PONTE VEDRA BEACH, Fla. — Everyone in golf knew Scottie Scheffler’s rise to world supremacy was probably coming long before he added The Players Championship to his trophy collection Sunday.
He’s no longer a Scottie-come-lately, but legitimately the game’s preeminent player.
Scheffler has been dropping hints about potential stardom for a decade, back when he won the 2013 U.S. Junior Amateur and then matched Jordan Spieth’s Texas high school record by capturing three individual state titles.
That same year, as a 17-year-old amateur, he finished tied for 22nd in his PGA Tour debut at the Byron Nelson Championship.
In 2017, he finished as the low amateur at the U.S. Open (1-under-par) before he could legally drink, then was part of the U.S. Walker Cup-winning team.
Two years later, he won two Korn Ferry Tour events and was named Player of the Year. A year later, he went 2-0-1 at the Ryder Cup and took out Jon Rahm in singles, then captured Player of the Year last season on the PGA Tour.
Notice a pattern here? Scheffler just kept checking box after box until he rose to No. 1 in the world last March, stayed there for seven months, and has now regained that perch after Rory McIlroy and Rahm briefly took him down a peg.
The Tiger-Jack connection
With Scheffler winning his sixth Tour event in 13 months — becoming the only player besides Tiger Woods and Jack Nicklaus to reign simultaneously as champions of The Players and Masters — this 26-year-old American is officially a golf tornado.
And there’s nothing to indicate he won’t leave more of the planet’s best players helpless in his wake.
“Yeah, he’s very impressive. Incredibly consistent,” said Englishman and Players runner-up Tyrrell Hatton, who finished five shots back of Scheffler. “He’s had an amazing, what, 15-month stretch of golf. Played with him last Sunday [at the Arnold Palmer Invitational] and it was clear he didn’t have his best that day, but he still hung around and had a chance there right at the end.
“It’s a pretty tough thing to do to be up there when you don’t have your best golf and still give yourself a chance to win. It’s very impressive what he’s doing. Not much more that I can say.”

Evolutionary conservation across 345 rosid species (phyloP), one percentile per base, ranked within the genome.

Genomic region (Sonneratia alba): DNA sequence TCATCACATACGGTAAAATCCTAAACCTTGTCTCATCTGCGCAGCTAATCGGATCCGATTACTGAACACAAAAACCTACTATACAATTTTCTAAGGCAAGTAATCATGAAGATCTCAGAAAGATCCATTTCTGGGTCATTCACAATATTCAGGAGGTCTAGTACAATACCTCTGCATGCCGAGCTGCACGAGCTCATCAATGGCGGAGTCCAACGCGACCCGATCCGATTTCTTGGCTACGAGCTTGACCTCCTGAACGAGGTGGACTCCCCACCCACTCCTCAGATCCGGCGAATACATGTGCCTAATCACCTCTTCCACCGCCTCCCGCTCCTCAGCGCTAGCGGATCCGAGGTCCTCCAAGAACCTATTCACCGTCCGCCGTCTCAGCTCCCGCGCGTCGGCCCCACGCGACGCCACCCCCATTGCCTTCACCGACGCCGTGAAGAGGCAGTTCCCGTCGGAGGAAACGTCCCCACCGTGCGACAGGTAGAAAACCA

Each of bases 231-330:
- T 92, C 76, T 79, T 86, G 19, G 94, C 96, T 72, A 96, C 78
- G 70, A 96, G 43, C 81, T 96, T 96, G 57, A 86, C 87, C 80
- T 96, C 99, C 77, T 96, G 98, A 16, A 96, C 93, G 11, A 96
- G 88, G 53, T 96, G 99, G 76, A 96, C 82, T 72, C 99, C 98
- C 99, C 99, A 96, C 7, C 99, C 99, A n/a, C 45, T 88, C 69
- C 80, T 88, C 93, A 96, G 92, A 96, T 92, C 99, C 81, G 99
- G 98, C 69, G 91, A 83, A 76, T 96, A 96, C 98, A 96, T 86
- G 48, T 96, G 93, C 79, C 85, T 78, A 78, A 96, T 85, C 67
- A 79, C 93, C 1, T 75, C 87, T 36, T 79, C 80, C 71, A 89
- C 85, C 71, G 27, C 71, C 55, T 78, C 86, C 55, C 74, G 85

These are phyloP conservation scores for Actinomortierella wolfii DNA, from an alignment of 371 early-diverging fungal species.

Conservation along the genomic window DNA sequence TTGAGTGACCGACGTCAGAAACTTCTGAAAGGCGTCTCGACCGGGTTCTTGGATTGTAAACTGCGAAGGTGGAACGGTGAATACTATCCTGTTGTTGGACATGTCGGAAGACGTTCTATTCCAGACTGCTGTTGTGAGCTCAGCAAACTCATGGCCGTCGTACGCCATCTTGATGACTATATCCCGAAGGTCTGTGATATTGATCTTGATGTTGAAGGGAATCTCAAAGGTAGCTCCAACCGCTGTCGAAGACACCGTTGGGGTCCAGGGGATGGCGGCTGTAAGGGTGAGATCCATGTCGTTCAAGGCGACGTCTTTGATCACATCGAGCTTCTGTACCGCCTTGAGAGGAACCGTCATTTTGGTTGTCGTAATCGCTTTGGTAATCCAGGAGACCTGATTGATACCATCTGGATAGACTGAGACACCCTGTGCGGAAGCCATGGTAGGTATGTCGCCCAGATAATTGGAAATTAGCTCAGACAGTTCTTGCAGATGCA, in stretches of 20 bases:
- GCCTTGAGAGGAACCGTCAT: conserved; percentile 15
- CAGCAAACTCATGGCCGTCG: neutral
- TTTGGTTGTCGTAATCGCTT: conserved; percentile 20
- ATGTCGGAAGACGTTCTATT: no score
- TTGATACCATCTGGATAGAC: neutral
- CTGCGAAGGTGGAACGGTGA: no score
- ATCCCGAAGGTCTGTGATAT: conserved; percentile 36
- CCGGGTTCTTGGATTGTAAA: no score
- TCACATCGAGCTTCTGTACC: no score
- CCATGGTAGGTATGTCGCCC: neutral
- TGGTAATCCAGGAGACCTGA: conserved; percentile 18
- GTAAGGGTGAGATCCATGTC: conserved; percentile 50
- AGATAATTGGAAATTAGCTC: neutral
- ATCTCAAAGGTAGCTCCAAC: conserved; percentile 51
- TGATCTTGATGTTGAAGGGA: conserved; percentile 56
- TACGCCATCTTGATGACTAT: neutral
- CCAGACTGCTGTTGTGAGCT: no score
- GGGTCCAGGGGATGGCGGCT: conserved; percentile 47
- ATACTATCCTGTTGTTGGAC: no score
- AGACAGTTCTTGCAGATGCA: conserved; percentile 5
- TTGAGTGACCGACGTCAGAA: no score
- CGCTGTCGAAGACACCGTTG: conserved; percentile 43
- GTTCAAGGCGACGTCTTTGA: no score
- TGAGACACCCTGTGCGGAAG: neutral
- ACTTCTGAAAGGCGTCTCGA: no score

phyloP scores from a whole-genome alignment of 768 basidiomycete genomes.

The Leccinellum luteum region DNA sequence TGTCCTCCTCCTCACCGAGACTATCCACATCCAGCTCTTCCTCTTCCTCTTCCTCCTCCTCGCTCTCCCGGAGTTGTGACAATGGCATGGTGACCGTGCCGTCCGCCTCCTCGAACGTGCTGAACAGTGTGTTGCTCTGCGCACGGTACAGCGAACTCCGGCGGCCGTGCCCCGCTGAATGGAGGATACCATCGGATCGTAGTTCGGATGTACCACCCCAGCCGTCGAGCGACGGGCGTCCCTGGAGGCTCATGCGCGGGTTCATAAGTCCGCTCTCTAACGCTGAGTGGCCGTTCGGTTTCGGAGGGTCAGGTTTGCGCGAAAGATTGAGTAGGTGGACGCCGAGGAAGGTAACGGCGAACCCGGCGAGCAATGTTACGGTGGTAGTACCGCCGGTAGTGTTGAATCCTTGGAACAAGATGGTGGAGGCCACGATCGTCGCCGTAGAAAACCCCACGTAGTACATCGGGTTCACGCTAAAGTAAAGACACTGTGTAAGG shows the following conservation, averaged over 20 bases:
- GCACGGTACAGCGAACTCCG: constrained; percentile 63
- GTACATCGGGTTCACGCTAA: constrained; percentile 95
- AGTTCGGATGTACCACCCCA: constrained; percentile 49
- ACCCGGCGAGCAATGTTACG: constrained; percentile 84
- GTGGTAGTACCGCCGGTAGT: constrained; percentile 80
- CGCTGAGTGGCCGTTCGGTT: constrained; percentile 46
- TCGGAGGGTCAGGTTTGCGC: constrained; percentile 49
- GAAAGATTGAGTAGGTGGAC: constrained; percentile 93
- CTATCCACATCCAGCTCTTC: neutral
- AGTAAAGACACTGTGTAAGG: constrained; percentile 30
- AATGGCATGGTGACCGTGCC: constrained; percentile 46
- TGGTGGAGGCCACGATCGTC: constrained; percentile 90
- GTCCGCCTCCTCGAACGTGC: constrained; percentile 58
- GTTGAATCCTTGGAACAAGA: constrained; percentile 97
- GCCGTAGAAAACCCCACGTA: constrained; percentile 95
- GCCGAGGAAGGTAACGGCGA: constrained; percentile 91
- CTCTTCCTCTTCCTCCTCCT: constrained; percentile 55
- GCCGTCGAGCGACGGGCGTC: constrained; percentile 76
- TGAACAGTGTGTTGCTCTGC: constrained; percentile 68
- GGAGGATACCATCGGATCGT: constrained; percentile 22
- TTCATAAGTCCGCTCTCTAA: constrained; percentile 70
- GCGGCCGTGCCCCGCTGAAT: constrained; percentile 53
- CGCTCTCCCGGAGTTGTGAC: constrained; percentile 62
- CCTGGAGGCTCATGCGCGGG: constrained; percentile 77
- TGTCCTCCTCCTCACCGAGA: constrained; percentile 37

Hatton’s spot-on assessment of Scheffler is nothing flashy, which matches precisely the aw-shucks manner that The Players champion still views himself.
No matter how fast a dominant golf figure he’s become, Scheffler doesn’t get too caught up in his own accomplishments. He remains impeccably grounded for someone who has gone on a Tiger-like run, ever since capturing his first Tour event 392 days ago at the Waste Management Phoenix Open.
When asked if he ever thought during his decade-long, meticulous rise that his career would become as special as it is now, Scheffler acts like he’s done nothing extraordinary.
“I don’t really know,” said Scheffler. “I never really thought that much of myself. I always just tried to stay in my own little bubble. I did a good job of being a good junior, and then I was a pretty good college player, and then I played good on the Korn Ferry Tour, and I just keep trying to get a little bit better.
“I always believed that I could make it out here and play well on Tour, but I never expected it. It’s kind of hard to describe the feeling, but I just, I never really looked that far ahead.”
A drama-absent Players
You might say Scheffler’s stay-in-the-moment mindset is working out just fine. At no point Sunday — even when Scheffler’s 6-foot par attempt slid by the hole at No. 3 and dropped him into a tie with Min Woo Lee — was there any indication he might lose.
Within 14 minutes, after Lee hit an 85-yard approach into the water and made triple bogey at the fourth hole, the biggest threat to Scheffler’s lead all day was removed.
Though Hatton had a spectacular back-nine 29 to finish 12-under-par, pulling him within two shots as Scheffler made the turn, it didn’t matter because the 6-foot-3 Texan stood tall and killed hope for everybody.
The door started closing with a chip-in for birdie at the par-three 8th hole, triggering a hand slap for caddie Ted Scott and a run of five consecutive birdies that ruined any chance of drama.